4 Banking and Budgeting Tips for College Students
Going to college is a big step. You’re able to stretch your legs and develop the skills you need to be independent once you graduate. One of the most important skills you’ll need to learn isn’t taught in the classroom: how to manage your finances in college.
Here are a few key tips to help you learn how to save money in college, build a solid budget, and help keep your checking account growing rather than shrinking each month.
1. Create a Budget
Setting a budget helps you build your savings more aggressively and makes it less likely that you’ll run out of money right when you’re trying to buy plane tickets to go home for the holidays. The goal is to spend less than you’re bringing in each month.
Begin by considering your wants vs. your needs.
As a student, it’s rare that you’ll have an endless stream of money flowing into your bank account. Instead, you’ll have to focus on living on a budget and find creative ways to stretch each dollar you have.
Start by looking at each purchase and decide if it’s something you want or something you need. Be honest with yourself when you’re asking these questions. For example, declaring something like a new television a need instead of a want doesn’t make it true. However, true necessities like your cell phone, food, snacks, clothing, laptop, and other essentials are things you should prioritize spending money on.
Next, find a budget that fits your specific financial situation in college. Maybe you’re studying full-time while receiving financial support from your family or through grants and scholarships. Maybe you’re working while in school. There are several budget options you can choose from, and you might want to experiment to see what works best for you and your income stream. Here are two popular options.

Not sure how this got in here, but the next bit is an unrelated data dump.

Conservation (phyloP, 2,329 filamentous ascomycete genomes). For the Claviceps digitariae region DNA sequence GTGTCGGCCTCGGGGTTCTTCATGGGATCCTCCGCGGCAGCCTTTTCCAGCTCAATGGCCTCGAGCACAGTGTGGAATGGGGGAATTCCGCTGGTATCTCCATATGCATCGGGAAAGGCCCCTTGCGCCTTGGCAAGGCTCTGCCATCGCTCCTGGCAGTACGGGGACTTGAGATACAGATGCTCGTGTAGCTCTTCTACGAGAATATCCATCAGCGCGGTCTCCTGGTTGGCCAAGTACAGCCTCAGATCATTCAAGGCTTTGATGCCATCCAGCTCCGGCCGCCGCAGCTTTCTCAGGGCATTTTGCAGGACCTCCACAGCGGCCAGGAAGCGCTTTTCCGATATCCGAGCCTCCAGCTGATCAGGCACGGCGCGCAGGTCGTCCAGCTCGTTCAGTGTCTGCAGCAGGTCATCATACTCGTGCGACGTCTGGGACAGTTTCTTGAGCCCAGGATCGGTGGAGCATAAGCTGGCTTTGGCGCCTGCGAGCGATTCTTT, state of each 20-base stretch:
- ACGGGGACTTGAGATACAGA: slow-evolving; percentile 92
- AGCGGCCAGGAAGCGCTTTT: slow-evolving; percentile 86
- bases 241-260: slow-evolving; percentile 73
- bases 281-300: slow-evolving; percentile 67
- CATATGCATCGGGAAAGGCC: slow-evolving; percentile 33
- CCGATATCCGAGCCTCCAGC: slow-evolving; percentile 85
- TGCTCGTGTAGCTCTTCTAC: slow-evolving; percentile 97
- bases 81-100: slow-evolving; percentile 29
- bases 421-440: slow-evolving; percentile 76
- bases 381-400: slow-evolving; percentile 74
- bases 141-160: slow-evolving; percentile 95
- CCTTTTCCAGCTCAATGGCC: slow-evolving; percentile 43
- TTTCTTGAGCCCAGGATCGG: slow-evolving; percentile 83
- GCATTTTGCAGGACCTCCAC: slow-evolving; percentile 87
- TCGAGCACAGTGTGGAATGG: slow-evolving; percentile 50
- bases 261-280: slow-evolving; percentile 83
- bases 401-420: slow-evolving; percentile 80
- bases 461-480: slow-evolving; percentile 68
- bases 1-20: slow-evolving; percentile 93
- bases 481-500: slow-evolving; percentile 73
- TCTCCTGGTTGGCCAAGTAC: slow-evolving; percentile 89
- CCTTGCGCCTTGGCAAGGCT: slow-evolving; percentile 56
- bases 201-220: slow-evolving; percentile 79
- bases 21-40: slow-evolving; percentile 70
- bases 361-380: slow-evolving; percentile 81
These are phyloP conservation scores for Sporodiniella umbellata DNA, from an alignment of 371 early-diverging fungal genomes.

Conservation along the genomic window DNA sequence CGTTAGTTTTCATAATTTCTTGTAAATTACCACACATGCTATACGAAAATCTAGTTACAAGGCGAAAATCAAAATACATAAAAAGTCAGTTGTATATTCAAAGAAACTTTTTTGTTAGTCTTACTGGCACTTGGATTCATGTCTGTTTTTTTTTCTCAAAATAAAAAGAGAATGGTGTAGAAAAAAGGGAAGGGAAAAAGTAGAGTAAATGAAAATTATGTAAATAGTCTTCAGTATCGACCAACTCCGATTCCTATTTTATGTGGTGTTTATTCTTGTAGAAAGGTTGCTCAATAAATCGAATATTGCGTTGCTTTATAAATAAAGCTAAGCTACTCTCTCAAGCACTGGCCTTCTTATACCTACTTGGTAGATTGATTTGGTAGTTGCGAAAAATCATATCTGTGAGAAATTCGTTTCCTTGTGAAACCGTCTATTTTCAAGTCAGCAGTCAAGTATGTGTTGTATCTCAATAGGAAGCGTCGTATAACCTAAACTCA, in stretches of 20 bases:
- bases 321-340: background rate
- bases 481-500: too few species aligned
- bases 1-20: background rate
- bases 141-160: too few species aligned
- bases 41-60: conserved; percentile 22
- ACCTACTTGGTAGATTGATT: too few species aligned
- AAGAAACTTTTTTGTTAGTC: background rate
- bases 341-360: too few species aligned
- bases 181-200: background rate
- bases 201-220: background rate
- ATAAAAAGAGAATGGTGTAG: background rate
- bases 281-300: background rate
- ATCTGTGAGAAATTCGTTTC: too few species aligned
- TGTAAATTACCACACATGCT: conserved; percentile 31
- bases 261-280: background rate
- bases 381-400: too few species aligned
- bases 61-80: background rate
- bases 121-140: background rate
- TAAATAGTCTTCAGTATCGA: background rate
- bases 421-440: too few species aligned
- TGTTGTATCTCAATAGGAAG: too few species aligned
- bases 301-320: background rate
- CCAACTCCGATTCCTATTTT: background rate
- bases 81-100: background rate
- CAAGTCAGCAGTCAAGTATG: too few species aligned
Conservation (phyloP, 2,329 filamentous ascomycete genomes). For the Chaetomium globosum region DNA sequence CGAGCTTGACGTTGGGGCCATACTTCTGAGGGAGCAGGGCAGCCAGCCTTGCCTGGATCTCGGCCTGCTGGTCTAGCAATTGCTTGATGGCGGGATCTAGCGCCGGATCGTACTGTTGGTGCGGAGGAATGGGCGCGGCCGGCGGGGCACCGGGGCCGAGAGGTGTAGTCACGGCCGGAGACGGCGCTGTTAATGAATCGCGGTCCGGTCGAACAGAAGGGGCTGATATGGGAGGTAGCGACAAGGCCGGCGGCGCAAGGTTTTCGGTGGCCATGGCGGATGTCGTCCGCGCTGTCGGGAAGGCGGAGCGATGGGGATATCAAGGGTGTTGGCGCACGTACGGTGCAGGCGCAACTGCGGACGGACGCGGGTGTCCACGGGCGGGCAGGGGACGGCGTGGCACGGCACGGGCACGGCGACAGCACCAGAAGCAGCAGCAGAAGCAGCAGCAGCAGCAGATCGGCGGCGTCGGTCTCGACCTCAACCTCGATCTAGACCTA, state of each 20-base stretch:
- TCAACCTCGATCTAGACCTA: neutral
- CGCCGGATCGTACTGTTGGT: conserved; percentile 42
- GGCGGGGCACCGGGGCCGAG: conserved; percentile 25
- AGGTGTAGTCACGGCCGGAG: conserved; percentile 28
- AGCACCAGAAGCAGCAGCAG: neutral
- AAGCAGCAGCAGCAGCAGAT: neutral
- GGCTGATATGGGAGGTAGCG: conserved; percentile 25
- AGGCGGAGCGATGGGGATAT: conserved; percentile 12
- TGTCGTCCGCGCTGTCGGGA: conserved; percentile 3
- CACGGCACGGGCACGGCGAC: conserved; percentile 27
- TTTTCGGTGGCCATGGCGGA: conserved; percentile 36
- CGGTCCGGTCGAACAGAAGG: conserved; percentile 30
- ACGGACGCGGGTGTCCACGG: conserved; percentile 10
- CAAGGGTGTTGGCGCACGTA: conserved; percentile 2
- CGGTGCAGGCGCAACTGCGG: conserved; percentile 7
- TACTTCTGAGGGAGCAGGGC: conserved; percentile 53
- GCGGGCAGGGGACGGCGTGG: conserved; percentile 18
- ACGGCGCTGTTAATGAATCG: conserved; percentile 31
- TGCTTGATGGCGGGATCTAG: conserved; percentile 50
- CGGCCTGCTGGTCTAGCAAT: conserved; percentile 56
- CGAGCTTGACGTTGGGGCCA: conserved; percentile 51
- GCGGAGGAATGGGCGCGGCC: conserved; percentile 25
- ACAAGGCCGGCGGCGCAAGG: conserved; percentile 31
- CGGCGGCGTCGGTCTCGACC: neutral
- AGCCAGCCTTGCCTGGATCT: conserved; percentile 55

- The 50/30/20 Budget: This method breaks your monthly income into three main categories: 50% of your earnings goes toward your necessities (rent, health insurance, groceries, etc.), 30% goes toward the things you want and the remaining 20% goes toward your savings. Just make sure to open a student savings account to keep your savings separate from your day-to-day funds.
- Pay-Yourself-First Budget: This system prioritizes savings over expenses, so you effectively pay yourself first. To use this method, set a savings goal each month and set aside the money you need to reach that goal. The money you have left over should go toward your necessities and wants as you see fit.
Whatever method you choose, do your best to stick with it. This way, you’ll always have enough money to cover your expenses and can adjust your spending accordingly.
2. Keep Track of Your Spending
It’s easy to spend more than you mean to when you’re not keeping track of your purchases. Rather than leaving it up to chance, start tracking your spending from day one.
Take advantage of digital money management tools to help you create budgets and track your spending in real time. Here at American Heritage, our members can use My Money Manager in our Online Teller and mobile app to plan and control virtually every area of their finances, quickly and easily.